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Cardinal Dolan: Catholic Church could do better on gay outreach

(RNS) New York Cardinal Timothy Dolan says the Catholic Church needs to do a better job on not demonizing gays and lesbians, and a gay Catholic leader calls it an "Easter miracle."

Archbishop Timothy M. Dolan of New York reviews New York's annual St. Patrick's Day parade outside St. Patrick's Cathedral. RNS photo by Gregory A. Shemitz

(RNS) Cardinal Timothy Dolan, the top U.S. Catholic prelate, says the Roman Catholic Church has to make sure that its defense of traditional marriage is not reduced to an attack on gays and lesbians.

Dolan is president of the U.S. Conference of Catholic Bishops and last month was reputed to have gathered some votes in the Vatican conclave where Pope Francis was eventually elected.

timothy dolan

Cardinal Timothy Dolan, the top U.S. Catholic prelate, says the Roman Catholic Church has to make sure that its defense of traditional marriage is not reduced to an attack on gays and lesbians. RNS photo by Gregory A. Shemitz

He made his remarks on two morning talk shows on Easter Sunday (March 31), just days after the Supreme Court heard arguments in two same-sex marriage cases.

Dolan says the church could work on being more welcoming to gays and lesbians, noting it hasn’t “been too good at that.”

Dolan, who is archbishop of New York, was blasted by gay marriage opponents for failed lobbying efforts when the state passed gay marriage legislation in 2011.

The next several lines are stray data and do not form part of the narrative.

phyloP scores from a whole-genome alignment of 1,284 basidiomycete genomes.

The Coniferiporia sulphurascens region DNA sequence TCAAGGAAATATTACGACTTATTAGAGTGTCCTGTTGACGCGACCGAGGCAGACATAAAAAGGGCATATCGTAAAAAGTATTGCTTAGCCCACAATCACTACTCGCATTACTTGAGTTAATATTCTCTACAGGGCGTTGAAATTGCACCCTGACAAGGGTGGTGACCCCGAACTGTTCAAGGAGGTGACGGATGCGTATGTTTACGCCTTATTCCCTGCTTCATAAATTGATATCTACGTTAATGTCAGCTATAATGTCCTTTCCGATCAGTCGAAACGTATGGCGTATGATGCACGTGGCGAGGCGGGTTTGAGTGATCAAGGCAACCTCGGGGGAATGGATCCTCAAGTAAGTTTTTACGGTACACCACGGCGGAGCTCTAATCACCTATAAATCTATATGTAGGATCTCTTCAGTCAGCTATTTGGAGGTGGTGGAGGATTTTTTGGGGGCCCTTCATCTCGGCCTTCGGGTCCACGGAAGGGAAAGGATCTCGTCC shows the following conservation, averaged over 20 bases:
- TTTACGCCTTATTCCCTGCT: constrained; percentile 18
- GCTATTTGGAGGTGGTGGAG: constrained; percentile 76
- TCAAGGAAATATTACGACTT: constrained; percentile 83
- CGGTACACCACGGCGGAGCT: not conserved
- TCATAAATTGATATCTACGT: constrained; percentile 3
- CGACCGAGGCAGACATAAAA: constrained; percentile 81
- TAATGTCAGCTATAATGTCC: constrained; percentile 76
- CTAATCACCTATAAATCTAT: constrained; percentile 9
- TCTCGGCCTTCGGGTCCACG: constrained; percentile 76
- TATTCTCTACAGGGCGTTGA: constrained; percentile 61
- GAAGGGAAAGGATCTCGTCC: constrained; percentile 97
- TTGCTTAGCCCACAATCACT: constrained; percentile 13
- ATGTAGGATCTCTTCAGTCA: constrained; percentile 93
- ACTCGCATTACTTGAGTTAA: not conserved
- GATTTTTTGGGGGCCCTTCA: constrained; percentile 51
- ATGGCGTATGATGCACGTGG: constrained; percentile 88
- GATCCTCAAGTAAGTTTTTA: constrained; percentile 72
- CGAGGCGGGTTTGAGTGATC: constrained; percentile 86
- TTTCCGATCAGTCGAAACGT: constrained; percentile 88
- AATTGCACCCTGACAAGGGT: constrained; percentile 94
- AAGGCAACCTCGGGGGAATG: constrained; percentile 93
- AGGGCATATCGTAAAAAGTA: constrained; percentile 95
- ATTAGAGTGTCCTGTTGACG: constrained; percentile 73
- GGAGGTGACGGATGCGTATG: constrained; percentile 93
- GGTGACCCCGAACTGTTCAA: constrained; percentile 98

On Sunday on the ABC News program “This Week,” he said the church tries its “darnedest to make sure we’re not an anti-anybody.”

Dolan says he would tell gay men and lesbians that God loves them and they’re entitled to friendship. But he says marriage is a union between a man and a woman “where children can come about naturally.”

Dolan made similar comments on CBS’ “Face the Nation.”

Francis DeBernardo, executive director of the gay Catholic group New Ways Ministry, which has often been at odds with the church hierarchy, called Dolan’s remarks “nothing short of an Easter miracle.”

“This is the first time that the cardinal has made such a positive statement about God’s love for lesbian and gay people,” DeBernardo said. “Such a statement is a refreshing change from the usual harsh rhetoric that the church hierarchy uses when discussing LGBT issues.”

(Cathy Lynn Grossman writes for USA Today. Kevin Eckstrom contributed to this report.)